NASA’s Mars 2020 Perseverance rover is the latest rocket to blast off on an historic mission to the Red Planet.

The launch took place yesterday morning at 7:50 am EDT and followed the UAE Space Agency’s Hope probe, which launched on its journey to the Red Planet last week. The two launches are part of three missions from the US, UAE and China. The trio of missions are being launched in the same period due to the favourable planetary alignment of Earth and Mars. The mission’s launch period would have expired on August 15 and NASA – and other missions – would have needed to wait two years until the next favourable window of alignment.

Perseverance lifted off aboard a United Launch Alliance (ULA) Atlas V 541 rocket from Space Launch Complex 41 at Cape Canaveral Air Force Station in Florida. It is set to arrive in Mars on February 18, 2021 where it will touch down on the surface of Jezero Crater.

Rover will search for signs of past microbial life

The rover is around the size of a car and has dimensions similar to NASA’s Curiosity rover. Perseverance carries seven different scientific instruments and its astrobiology mission, developed under NASA’s Mars Exploration Program, will search for signs of past microbial life. The rover will characterise the planet’s climate and geology, collect samples for future return to Earth, and pave the way for human exploration of the Red Planet.

The mission marks the first time in history that samples will be collected to bring back to Earth from another planet. In another first, Ingenuity, a twin-rotor, solar-powered helicopter attached to the belly of the rover, will become the first aircraft to fly on another world. Perseverance will spend at least one Martian year – approximately two Earth years – exploring the landing site region on the Red Planet.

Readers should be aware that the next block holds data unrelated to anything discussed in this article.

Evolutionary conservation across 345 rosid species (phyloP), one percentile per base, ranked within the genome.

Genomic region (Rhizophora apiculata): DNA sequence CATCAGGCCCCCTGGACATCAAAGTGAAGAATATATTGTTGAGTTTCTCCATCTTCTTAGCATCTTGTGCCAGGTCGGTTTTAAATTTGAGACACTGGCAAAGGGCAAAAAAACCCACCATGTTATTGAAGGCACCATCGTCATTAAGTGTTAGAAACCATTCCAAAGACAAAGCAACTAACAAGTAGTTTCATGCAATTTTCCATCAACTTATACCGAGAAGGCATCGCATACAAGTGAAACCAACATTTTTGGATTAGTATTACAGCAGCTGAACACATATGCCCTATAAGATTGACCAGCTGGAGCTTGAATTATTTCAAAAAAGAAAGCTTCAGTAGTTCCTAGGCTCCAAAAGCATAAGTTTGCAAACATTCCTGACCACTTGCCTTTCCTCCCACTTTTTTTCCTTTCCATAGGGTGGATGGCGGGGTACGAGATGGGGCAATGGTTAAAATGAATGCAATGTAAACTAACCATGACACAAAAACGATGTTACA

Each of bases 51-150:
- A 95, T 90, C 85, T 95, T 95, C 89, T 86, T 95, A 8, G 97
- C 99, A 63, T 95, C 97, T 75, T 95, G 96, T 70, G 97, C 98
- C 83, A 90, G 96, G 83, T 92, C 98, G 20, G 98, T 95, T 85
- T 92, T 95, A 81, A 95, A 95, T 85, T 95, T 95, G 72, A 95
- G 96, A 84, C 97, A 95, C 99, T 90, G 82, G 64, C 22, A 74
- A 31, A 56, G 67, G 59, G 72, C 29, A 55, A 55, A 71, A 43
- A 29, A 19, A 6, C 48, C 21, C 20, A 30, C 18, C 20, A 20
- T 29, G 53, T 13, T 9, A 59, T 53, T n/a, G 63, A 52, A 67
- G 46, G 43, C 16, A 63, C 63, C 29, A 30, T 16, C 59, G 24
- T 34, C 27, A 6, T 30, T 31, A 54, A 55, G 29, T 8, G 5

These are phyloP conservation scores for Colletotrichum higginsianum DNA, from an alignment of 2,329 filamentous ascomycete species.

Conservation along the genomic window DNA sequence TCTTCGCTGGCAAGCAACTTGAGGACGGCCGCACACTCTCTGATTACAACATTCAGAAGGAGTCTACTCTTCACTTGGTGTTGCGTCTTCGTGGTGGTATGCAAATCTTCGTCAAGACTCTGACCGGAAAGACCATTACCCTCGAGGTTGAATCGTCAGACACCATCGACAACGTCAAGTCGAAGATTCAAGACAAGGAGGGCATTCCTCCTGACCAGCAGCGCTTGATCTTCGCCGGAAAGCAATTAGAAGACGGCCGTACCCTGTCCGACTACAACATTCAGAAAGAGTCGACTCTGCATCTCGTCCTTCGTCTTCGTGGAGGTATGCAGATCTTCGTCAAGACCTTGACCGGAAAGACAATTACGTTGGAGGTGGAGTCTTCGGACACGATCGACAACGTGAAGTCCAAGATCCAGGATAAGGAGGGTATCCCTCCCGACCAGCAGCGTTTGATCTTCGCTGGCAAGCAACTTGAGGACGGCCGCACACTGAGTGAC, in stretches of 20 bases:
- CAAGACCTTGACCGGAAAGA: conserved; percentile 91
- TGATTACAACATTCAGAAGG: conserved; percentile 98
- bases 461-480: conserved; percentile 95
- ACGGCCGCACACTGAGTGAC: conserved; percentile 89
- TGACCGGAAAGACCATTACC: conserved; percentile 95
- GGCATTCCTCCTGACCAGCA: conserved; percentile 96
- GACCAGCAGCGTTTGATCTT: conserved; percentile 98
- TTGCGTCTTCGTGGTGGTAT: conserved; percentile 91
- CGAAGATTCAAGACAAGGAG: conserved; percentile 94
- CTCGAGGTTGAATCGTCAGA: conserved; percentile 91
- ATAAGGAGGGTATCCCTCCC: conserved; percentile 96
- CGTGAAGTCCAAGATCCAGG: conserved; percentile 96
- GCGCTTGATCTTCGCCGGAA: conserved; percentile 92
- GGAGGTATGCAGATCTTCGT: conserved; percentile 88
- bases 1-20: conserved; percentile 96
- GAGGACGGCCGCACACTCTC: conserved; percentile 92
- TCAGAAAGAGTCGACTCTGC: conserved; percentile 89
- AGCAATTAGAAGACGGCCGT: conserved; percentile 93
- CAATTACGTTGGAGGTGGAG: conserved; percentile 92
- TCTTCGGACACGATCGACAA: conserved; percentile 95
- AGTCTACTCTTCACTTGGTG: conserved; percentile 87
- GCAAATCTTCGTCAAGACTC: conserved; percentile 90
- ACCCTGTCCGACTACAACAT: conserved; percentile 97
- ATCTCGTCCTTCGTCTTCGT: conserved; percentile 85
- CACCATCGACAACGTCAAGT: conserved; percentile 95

Matt Wallace, deputy project manager at NASA’s Jet Propulsion Laboratory said: “(The ULA and Launch Services team) gave us a perfect launch this morning — right down the middle; couldn’t have aimed us any better. They really pushed hard to keep us on this limited planetary launch window in 2020.”

COVID-19 led to “strenuous moments”

With its unique and distinct challenges, COVID-19 posed a number of challenges which threatened the launch timeline. Wallace said this had led to some “very strenuous moments” in the past few months.

He said: “It really took the entire agency to step up and help us; and they didn’t hesitate. The team out there — thousands of people — have really made this a special mission. As people have eluded to, ‘Perseverance’ has become a pretty good name for this mission.”

NASA Administrator Jim Bridenstine was delighted by the launch: “It was an amazing launch; very successful. It went right on time, it is on a trajectory now that has been done with pinpoint accuracy, and it is, in fact, on its way to Mars.”


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